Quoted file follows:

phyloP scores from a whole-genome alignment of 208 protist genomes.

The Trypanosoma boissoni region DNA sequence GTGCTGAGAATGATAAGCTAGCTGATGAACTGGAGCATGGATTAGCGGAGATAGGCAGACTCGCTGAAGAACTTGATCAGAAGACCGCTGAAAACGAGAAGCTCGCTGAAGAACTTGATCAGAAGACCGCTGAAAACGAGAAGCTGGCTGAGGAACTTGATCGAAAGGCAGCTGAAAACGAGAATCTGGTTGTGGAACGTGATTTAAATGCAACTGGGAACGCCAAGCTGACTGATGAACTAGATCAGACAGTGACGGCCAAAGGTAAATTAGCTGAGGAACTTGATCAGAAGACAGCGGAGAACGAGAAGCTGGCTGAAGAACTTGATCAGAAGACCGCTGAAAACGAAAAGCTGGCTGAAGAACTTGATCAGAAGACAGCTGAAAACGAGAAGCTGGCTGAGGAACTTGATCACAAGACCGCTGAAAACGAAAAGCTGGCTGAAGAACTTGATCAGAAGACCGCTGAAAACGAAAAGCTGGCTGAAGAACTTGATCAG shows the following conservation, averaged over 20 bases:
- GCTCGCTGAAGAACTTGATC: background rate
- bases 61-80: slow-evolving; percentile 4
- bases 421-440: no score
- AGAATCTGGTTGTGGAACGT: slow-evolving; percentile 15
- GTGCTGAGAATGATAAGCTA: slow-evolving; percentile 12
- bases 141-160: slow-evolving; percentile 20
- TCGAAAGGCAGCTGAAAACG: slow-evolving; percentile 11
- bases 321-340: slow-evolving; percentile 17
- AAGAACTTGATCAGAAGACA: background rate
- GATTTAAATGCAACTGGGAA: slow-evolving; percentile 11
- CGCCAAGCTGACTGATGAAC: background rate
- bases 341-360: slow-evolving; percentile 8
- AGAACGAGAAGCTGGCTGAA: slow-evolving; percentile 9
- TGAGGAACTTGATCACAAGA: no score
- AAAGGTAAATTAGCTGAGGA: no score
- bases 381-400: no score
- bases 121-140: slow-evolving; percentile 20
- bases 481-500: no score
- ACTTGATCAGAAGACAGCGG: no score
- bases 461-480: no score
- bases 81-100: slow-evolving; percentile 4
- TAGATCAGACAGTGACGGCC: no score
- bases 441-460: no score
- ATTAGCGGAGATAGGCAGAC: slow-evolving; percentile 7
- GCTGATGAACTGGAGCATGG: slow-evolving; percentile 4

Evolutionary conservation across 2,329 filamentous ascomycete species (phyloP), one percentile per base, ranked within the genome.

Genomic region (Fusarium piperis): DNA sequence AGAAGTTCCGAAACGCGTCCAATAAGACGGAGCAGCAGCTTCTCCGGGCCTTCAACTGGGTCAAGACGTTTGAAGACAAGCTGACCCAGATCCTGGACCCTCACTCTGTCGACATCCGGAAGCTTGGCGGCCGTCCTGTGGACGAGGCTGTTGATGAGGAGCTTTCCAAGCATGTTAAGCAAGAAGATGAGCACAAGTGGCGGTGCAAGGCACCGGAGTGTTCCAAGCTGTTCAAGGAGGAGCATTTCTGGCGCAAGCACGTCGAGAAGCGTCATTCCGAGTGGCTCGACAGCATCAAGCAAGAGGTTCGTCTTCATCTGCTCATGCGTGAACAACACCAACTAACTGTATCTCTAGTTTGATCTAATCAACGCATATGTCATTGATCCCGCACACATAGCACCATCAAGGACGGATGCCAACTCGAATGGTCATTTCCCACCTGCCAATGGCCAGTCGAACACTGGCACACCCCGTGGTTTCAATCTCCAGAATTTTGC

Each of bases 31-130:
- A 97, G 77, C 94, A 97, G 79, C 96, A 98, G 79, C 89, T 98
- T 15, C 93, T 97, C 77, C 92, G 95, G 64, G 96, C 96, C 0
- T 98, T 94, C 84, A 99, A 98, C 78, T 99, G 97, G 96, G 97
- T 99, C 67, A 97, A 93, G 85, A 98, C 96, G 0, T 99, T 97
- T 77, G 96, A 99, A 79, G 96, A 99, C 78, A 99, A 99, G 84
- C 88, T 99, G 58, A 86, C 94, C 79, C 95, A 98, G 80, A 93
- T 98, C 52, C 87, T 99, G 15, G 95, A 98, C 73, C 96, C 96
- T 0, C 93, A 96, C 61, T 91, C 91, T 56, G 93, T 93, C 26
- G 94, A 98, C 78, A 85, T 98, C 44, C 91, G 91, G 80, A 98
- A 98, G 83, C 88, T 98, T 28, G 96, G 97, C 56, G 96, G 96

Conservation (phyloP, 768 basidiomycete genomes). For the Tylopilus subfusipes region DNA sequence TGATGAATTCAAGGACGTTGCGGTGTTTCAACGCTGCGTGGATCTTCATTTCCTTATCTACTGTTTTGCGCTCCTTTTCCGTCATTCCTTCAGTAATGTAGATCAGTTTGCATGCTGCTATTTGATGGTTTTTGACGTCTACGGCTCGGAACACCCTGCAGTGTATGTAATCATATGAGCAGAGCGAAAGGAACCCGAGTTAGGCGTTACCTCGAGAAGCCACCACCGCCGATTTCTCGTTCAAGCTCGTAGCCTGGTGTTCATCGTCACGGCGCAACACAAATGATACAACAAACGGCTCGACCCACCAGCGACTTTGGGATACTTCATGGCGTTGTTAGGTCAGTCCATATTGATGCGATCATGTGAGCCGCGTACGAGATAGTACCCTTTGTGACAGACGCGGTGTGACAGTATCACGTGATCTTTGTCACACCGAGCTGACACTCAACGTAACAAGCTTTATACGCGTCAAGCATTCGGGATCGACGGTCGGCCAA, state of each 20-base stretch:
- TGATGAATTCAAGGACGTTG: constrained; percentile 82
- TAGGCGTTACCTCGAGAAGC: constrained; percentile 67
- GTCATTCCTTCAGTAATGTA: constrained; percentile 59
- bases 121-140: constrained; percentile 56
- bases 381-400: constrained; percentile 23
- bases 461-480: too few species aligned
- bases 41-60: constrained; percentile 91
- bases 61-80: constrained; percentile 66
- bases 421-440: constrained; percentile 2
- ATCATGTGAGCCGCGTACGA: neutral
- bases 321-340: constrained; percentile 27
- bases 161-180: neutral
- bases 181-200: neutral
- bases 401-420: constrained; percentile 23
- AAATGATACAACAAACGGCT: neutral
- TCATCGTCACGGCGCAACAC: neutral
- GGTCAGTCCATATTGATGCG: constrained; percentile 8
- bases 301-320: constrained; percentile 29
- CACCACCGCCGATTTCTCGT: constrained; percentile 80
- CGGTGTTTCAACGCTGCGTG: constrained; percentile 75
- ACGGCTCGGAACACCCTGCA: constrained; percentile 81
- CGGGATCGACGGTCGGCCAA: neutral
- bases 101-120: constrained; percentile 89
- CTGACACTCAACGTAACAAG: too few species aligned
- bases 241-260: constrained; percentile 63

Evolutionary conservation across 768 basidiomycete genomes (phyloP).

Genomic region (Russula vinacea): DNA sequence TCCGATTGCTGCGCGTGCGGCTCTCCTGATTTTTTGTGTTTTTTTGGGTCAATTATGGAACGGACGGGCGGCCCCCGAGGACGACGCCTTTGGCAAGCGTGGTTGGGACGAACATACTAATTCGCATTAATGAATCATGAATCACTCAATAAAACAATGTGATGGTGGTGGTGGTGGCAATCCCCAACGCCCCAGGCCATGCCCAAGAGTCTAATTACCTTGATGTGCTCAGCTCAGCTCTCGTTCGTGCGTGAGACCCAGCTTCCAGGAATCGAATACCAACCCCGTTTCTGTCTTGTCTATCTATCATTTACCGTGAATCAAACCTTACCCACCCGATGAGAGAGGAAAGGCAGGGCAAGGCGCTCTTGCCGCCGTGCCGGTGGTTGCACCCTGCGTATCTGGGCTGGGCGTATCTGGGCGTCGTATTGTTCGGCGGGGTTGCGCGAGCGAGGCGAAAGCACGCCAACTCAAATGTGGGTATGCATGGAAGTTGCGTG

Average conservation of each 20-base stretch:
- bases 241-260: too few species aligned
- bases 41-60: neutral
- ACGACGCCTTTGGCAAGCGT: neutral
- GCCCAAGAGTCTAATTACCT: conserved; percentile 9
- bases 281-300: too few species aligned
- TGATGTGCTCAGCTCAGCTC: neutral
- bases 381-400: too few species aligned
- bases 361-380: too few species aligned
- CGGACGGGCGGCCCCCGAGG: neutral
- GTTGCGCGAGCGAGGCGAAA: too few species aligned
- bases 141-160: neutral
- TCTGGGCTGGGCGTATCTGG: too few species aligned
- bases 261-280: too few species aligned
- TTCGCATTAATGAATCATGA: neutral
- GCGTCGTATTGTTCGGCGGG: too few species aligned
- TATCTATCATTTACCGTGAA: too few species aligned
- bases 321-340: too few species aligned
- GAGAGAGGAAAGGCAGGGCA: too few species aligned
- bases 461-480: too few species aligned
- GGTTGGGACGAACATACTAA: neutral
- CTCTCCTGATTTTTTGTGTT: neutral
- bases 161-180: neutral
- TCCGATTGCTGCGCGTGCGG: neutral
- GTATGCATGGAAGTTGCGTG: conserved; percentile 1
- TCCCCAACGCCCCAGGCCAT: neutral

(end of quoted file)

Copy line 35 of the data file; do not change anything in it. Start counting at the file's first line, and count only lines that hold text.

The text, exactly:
- T 77, G 96, A 99, A 79, G 96, A 99, C 78, A 99, A 99, G 84